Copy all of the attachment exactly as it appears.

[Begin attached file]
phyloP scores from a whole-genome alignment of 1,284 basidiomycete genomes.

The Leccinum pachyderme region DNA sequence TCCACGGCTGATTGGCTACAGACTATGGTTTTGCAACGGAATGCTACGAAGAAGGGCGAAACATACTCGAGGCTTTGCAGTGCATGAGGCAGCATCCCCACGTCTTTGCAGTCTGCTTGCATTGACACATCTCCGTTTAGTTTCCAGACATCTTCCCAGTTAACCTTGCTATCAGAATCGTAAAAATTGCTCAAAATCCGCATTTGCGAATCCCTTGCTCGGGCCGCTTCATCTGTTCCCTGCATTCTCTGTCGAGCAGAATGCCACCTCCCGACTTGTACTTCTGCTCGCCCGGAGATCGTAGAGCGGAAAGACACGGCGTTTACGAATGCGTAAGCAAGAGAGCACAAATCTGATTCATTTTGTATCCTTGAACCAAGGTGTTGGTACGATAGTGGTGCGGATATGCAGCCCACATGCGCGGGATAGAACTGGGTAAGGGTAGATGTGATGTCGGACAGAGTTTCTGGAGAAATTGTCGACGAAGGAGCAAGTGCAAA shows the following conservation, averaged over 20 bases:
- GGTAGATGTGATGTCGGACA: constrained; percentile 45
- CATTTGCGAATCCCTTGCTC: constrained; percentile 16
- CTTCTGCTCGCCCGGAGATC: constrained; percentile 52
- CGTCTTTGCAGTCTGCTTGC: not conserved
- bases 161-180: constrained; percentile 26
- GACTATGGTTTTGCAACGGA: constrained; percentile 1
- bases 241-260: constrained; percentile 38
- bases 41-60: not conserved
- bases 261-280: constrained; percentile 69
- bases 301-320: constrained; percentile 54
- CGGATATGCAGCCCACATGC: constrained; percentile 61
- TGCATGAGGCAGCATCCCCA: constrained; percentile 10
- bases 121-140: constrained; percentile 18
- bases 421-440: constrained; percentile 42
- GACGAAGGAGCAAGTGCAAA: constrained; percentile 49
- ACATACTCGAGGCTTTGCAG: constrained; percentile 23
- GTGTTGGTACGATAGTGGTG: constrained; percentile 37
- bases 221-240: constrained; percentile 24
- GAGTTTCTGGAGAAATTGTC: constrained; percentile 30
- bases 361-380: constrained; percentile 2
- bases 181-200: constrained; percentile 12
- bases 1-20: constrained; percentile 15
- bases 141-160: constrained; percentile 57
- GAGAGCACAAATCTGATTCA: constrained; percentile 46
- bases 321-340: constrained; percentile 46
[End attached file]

phyloP scores from a whole-genome alignment of 1,284 basidiomycete genomes.

The Leccinum pachyderme region DNA sequence TCCACGGCTGATTGGCTACAGACTATGGTTTTGCAACGGAATGCTACGAAGAAGGGCGAAACATACTCGAGGCTTTGCAGTGCATGAGGCAGCATCCCCACGTCTTTGCAGTCTGCTTGCATTGACACATCTCCGTTTAGTTTCCAGACATCTTCCCAGTTAACCTTGCTATCAGAATCGTAAAAATTGCTCAAAATCCGCATTTGCGAATCCCTTGCTCGGGCCGCTTCATCTGTTCCCTGCATTCTCTGTCGAGCAGAATGCCACCTCCCGACTTGTACTTCTGCTCGCCCGGAGATCGTAGAGCGGAAAGACACGGCGTTTACGAATGCGTAAGCAAGAGAGCACAAATCTGATTCATTTTGTATCCTTGAACCAAGGTGTTGGTACGATAGTGGTGCGGATATGCAGCCCACATGCGCGGGATAGAACTGGGTAAGGGTAGATGTGATGTCGGACAGAGTTTCTGGAGAAATTGTCGACGAAGGAGCAAGTGCAAA shows the following conservation, averaged over 20 bases:
- GGTAGATGTGATGTCGGACA: constrained; percentile 45
- CATTTGCGAATCCCTTGCTC: constrained; percentile 16
- CTTCTGCTCGCCCGGAGATC: constrained; percentile 52
- CGTCTTTGCAGTCTGCTTGC: not conserved
- bases 161-180: constrained; percentile 26
- GACTATGGTTTTGCAACGGA: constrained; percentile 1
- bases 241-260: constrained; percentile 38
- bases 41-60: not conserved
- bases 261-280: constrained; percentile 69
- bases 301-320: constrained; percentile 54
- CGGATATGCAGCCCACATGC: constrained; percentile 61
- TGCATGAGGCAGCATCCCCA: constrained; percentile 10
- bases 121-140: constrained; percentile 18
- bases 421-440: constrained; percentile 42
- GACGAAGGAGCAAGTGCAAA: constrained; percentile 49
- ACATACTCGAGGCTTTGCAG: constrained; percentile 23
- GTGTTGGTACGATAGTGGTG: constrained; percentile 37
- bases 221-240: constrained; percentile 24
- GAGTTTCTGGAGAAATTGTC: constrained; percentile 30
- bases 361-380: constrained; percentile 2
- bases 181-200: constrained; percentile 12
- bases 1-20: constrained; percentile 15
- bases 141-160: constrained; percentile 57
- GAGAGCACAAATCTGATTCA: constrained; percentile 46
- bases 321-340: constrained; percentile 46